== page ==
A judge shall not, in the performance of judicial duties, by words or conduct manifest bias or prejudice, including but not limited to bias or prejudice based upon race, sex, religion, national origin, disability, age, sexual orientation or socioeconomic status, and shall not knowingly permit staff, court officials and others subject to the judge's direction and control to do so.Texas Code of Judicial Conduct, Canon 3(b)(6)
Oh, Murray, Murray, Murray.
Don't speak so quickly. Have you forgotten that there was a Thirteenth Apostle (the Christian equivalent of George Best, I suppose)? I'm sure if we look long and hard enough that somewhere we'll find a testament written by some guy named Murray claiming to be that long lost apostle. Maybe that's who wrote the alleged Christian texts found in a Jordanian cave between 2005 and 2007.
(By the way, Murray, I liked the old layout better. I'm getting older and it hurts my eyes. There's always Google Reader, though.)
Another Houston colleague, Eric Davis, chimed in with a defense of Judge Clinton's using the bench as a pulpit. I understand what the judge gave as his motivation to offer "Jesus time" in lieu of community service. There are too many judges out there who just line up defendants and bring out on the chain for a mass plea (about how you'd expect the Rev. Sun Myung Moon to do it if he were a judge and not
Wiping out eight hours of community service in exchange for a person writing an essay about what it means to be on probation? Excellent idea. Discussing Jesus over coffee in exchange for wiping out the rest? Not so good.
This idea that having someone read a Christian self-help book will help them turn their lives around is fairly laughable when you stop to consider that some of history's greatest mass murderers were "God-fearing" men and that the Catholic Church conspired to cover up the world's largest child molestation ring. Just because you accept Jesus Christ as your savior or because you've completed a bunch of workbooks in Sunday school doesn't mean you're a saint. And, conversely, just because you're not a Christian (which I guess would be the majority of our fellow denizens of the earth), doesn't mean you're bad.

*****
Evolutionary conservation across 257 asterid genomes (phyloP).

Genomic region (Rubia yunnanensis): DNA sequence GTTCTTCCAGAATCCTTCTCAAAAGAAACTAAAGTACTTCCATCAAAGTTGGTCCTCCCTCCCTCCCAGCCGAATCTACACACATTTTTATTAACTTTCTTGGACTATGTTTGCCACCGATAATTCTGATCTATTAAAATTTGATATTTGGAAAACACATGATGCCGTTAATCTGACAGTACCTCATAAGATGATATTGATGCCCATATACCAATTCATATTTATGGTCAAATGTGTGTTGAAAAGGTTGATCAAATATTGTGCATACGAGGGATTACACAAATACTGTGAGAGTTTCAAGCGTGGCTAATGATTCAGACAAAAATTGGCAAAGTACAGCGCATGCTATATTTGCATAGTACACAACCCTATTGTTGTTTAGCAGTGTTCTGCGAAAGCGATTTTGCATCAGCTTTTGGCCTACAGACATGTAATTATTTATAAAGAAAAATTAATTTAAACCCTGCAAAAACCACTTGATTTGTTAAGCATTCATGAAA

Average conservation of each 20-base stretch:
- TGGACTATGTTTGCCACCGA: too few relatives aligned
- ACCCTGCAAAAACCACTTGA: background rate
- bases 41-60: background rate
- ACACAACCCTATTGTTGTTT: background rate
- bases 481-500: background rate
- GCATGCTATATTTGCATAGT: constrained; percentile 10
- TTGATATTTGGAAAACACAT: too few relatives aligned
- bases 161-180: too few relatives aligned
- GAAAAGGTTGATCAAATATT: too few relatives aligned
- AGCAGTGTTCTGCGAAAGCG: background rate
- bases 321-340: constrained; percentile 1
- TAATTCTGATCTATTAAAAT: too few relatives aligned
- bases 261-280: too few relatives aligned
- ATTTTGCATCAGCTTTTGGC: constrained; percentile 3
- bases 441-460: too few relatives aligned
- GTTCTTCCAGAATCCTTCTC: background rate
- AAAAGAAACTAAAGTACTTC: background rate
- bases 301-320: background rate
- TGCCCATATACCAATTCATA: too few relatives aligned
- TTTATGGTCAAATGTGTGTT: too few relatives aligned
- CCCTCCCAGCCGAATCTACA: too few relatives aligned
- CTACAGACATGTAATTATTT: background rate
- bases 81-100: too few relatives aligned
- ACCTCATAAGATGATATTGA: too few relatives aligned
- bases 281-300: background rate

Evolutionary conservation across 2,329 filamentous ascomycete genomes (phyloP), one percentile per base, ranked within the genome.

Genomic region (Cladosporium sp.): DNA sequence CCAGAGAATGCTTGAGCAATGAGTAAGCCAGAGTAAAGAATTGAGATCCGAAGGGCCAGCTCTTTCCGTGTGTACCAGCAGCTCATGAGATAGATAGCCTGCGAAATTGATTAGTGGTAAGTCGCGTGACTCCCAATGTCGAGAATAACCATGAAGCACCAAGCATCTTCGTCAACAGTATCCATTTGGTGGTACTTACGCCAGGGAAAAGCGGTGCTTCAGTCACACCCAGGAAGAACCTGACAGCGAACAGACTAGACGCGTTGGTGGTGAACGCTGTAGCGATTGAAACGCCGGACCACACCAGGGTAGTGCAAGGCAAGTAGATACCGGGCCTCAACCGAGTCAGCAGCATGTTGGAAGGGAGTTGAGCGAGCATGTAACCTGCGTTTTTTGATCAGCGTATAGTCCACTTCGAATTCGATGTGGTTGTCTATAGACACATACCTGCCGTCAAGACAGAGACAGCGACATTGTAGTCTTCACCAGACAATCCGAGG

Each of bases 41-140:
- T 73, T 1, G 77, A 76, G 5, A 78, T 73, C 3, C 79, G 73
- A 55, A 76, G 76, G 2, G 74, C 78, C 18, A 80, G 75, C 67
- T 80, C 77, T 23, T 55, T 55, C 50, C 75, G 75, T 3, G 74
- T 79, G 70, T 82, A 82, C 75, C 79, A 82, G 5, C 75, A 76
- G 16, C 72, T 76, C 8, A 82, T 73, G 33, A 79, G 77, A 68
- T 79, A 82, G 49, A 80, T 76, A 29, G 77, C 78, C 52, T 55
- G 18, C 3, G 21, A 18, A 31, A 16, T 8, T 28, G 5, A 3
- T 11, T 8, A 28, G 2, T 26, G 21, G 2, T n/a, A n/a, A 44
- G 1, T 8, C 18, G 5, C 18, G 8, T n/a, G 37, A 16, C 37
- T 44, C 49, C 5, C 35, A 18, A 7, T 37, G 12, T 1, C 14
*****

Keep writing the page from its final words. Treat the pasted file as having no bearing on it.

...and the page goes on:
And just what is the message in Judge Clinton's book?
The origin of all problems–family, finances, career, relationships – can all be traced back to a single source: life-dominating sin. No human remedy can cure it. But everyone can find victory over sin in the Word of God.
Yes, you can also have victory over life-dominating sin, based on two biblical principles remarkable in their simplicity:
- There is no human remedy for sin.
- The only cure for sin is in Christ.
Mark Bennett got it right when he looked at it from the perspective of the folks who didn't get offered the "I'm a Believer" discount. I don't think either of us is being alarmist when we ask whether the 4th, 5th or 6th Amendments are safe in Judge Clinton's courtroom.
This isn't a religious debate. I'm all for whatever people need to get through each day. I happen to prefer to lace up my running shoes and run around the neighborhood before the sun rises - but that ain't for everyone.
During the course of a meeting of the board of the Harris County Criminal Lawyers Association yesterday (called for the purpose of deciding what action, if any, to take regarding this incident), a member (who had spoken to Judge Clinton at the behest of the president) decided it would be a good idea to bring his new buddy, the judge, to the meeting.
And there he was, wearing a suit with a huge cross lapel pin. A true believer. The judge said he asked selected probationers if they were men of faith. He then asked if they were Christians. If he got the answers he was looking for, he offered them some "Jesus time" instead of community service. How could he not know that wasn't right?
In the end the leadership of HCCLA tucked its collective tail between its legs and decided not to do anything. Something about massaging the judge instead of stepping on him.
Said Stanley Schneider, past president of the Texas Criminal Defense Lawyers Association:
“I think this is a man that we really need to get behind. Anyone who wants to take the innovative, and trying to do something to help people in his courtroom to succeed in life, he’s someone we need to applaud.”Dottie Griffith of the American Civil Liberties Union of Texas (who filed a complaint against Judge Clinton) had a slightly different take:
“The idea that a judge would use the power of the bench to coerce individuals appearing before him into accepting his religious beliefs offends the Constitution and should offend all Houstonians. If true, Judge Clinton’s actions are patently illegal.”See also:
"Judge's sentence involving Christian book causes controversy," KHOU-TV (3/28/2011)
"Reading lesson for cons was Christian book," Houston Chronicle (3/29/2011)